Concomitant procedures and previous vaginal surgery appear to be risk factors for LUT injuries with TOT and therefore extra care should be taken during the incision and dissection. We found the presence of a size 16 Foley catheter during dissection of valuable help in immediate diagnosis of both cases of urethral injury. Our practice is to insert the TOT prior to any concomitant surgery, however, the adjustment of the tape is done at the end of all procedures to avoid any effect that the change in the vaginal axis may have on the tension of the tape. It is not clear whether the increased risk of bladder injury is due to the concomitant procedure or indeed due to the associated prolapse.

It could be that the learning curve experience with TOT contributed to the women with urethral injury, but the injuries occurred at the time of the suburethral incision rather than at the tape insertion, and the surgeon was quite experienced with suburethral tapes in general; therefore, it is unlikely to be an experience issue. Moreover, the cases of bladder injury occurred with two experienced urogynaecologists. The two urethral injuries and one bladder injury were detected immediately during the procedure and managed with repair, and the TOT procedure was completed. Only one woman (bladder injury) went unrecognised and would have been diagnosed using perioperative cystoscopy had the significance of mild postoperative haematuria been realised.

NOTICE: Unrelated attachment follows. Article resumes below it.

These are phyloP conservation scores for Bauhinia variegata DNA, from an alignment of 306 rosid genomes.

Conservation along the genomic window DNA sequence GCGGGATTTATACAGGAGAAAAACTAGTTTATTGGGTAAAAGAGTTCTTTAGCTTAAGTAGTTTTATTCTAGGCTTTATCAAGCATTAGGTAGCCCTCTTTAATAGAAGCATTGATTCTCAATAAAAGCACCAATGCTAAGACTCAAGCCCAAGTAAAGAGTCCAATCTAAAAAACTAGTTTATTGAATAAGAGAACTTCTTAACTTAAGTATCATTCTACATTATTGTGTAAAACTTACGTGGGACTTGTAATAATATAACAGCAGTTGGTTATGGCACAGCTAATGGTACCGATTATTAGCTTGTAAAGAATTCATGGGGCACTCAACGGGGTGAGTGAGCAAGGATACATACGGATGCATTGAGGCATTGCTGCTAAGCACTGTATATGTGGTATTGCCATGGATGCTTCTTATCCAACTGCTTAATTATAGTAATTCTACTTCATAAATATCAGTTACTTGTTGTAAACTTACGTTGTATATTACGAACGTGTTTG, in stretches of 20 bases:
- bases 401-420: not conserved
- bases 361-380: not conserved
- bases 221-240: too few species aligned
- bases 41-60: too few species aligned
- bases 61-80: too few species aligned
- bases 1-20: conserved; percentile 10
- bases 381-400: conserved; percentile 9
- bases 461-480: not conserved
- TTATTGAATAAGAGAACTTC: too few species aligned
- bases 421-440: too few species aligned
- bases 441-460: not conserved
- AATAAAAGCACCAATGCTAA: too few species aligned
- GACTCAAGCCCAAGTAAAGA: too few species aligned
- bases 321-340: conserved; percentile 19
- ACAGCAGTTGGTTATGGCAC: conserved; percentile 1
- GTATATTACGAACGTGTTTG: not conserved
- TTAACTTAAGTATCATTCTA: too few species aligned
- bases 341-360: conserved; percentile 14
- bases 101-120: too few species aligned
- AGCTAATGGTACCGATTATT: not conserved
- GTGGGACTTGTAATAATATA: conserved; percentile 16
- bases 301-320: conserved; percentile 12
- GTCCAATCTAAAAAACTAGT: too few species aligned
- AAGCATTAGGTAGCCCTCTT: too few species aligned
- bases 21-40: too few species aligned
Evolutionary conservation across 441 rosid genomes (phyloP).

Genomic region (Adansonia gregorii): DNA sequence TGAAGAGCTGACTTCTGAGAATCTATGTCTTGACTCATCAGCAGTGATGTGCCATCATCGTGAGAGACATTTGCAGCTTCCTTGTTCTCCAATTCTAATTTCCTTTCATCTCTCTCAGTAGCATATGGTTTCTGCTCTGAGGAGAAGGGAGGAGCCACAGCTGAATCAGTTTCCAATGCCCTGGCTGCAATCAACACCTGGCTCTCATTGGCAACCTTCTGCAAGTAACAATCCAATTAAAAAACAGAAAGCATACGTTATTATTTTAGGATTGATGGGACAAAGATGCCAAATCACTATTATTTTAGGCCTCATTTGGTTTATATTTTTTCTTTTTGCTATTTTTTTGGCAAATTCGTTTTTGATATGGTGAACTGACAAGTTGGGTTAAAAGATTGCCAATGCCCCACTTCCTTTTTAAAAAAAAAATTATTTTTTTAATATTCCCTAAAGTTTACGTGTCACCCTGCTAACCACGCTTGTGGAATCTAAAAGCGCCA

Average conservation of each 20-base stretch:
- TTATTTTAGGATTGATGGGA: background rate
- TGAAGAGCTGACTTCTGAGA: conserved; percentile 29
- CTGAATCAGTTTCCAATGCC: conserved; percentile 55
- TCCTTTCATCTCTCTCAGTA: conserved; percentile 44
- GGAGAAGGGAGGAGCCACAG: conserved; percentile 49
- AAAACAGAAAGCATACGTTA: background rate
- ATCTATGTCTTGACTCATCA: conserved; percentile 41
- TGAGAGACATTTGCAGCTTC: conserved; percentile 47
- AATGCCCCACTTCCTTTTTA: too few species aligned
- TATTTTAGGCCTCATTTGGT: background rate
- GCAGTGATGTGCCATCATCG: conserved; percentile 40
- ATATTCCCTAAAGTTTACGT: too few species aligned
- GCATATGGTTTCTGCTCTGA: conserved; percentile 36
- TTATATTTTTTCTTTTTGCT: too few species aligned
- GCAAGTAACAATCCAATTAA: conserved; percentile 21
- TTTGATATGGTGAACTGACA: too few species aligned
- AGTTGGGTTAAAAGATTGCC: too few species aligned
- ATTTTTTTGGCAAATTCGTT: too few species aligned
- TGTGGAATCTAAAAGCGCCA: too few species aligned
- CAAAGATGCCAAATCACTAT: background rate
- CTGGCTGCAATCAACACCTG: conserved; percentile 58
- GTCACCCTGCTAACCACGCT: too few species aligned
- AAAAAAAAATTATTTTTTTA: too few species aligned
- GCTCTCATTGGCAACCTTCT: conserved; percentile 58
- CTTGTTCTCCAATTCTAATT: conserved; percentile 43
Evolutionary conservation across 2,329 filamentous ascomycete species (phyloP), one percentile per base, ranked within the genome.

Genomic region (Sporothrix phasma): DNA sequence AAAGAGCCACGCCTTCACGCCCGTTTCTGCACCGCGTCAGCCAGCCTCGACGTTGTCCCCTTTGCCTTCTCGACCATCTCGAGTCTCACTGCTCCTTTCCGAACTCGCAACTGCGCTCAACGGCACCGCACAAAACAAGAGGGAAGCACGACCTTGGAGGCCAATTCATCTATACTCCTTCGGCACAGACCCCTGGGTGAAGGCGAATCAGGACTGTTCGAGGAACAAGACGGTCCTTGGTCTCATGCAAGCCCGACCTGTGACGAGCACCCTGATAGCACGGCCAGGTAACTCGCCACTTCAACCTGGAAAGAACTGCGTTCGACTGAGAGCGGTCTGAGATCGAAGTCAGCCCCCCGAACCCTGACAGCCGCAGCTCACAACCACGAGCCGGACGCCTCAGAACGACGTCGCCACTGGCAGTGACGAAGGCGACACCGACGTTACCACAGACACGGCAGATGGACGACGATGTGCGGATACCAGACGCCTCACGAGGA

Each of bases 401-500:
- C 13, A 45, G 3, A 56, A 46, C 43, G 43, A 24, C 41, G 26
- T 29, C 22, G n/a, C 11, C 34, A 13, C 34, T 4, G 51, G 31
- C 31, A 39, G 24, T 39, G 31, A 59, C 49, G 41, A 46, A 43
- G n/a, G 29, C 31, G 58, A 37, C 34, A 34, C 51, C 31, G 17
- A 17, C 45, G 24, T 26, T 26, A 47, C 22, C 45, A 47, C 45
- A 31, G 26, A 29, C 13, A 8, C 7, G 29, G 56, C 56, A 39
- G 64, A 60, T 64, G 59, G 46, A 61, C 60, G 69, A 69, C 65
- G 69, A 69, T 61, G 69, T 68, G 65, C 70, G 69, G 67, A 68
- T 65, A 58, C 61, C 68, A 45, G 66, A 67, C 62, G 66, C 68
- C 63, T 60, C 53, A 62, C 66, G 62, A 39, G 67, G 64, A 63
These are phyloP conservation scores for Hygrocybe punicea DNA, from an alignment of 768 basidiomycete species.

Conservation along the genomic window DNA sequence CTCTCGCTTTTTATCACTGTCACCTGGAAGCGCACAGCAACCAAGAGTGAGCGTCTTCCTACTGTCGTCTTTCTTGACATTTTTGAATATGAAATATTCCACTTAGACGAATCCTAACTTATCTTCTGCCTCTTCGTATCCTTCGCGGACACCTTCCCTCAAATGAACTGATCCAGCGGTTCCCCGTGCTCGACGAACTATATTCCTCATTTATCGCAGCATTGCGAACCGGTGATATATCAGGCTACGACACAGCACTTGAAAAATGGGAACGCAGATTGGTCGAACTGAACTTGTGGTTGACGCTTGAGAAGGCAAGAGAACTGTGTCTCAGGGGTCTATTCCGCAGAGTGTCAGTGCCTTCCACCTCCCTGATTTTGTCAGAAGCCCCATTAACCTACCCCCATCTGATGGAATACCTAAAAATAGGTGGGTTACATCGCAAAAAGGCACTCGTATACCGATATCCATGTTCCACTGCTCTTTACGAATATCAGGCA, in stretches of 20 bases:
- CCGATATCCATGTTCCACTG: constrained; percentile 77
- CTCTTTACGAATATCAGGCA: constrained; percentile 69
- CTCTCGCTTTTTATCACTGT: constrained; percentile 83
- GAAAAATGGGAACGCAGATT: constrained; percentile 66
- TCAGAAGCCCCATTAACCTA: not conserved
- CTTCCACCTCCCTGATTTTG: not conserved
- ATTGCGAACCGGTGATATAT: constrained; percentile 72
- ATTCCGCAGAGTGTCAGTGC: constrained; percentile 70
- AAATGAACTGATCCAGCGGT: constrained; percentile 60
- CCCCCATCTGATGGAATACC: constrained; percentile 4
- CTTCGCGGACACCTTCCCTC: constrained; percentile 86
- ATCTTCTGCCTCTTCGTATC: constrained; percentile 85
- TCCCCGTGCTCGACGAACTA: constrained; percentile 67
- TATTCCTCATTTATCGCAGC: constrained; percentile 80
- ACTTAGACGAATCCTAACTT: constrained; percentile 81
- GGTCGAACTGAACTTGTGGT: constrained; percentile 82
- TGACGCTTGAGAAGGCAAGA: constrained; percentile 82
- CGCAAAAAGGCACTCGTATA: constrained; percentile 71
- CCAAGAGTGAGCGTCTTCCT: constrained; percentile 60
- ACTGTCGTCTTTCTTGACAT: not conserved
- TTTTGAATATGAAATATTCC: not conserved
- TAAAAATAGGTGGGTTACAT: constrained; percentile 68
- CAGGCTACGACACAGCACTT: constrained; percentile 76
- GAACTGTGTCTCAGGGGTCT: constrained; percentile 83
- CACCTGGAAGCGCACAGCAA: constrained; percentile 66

It could be debated whether inserting a suburethral tape following the repair of a urethral injury is wise, given the theoretical increase in risk of a fistula or urethral erosion. We feel, however, that if a sound two-layer urethral repair is achieved, the insertion of an entirely tension-free transobturator tape should not increase the above risks; therefore, the procedures in this series were completed, and the tapes were inserted. Neither case was complicated by urethral erosion or fistulae. In the woman with a bladder injury, it was believed that insertion of the tape would not compromise the healing of the bladder repair.

In this series of 389 women, routine intraoperative cystoscopy would have detected only one woman with undiagnosed bladder injury. In our opinion, intraoperative cystoscopy should be considered in women who have concomitant vaginal surgery for prolapse, previous repeated vaginal surgery or where the TOT procedure is considered difficult. Furthermore, surgeons inexperienced with this approach might wish to consider cystoscopy routinely. In the immediate postoperative period, cystoscopy might be a wise precaution in women with haematuria to rule out any occult bladder or urethral injury. Likewise, if severe and worsening bladder symptoms develop, cystoscopy to exclude the presence of tape in the bladder should be considered.


LUT injury is an uncommon complication of the transobturator tape, which in our hands occurred only with the outside–in procedure. Intraoperative cystoscopy should be only considered in selected women. Postoperative problems such as haematuria should raise the suspicion of LUT injury and warrant immediate cystoscopy.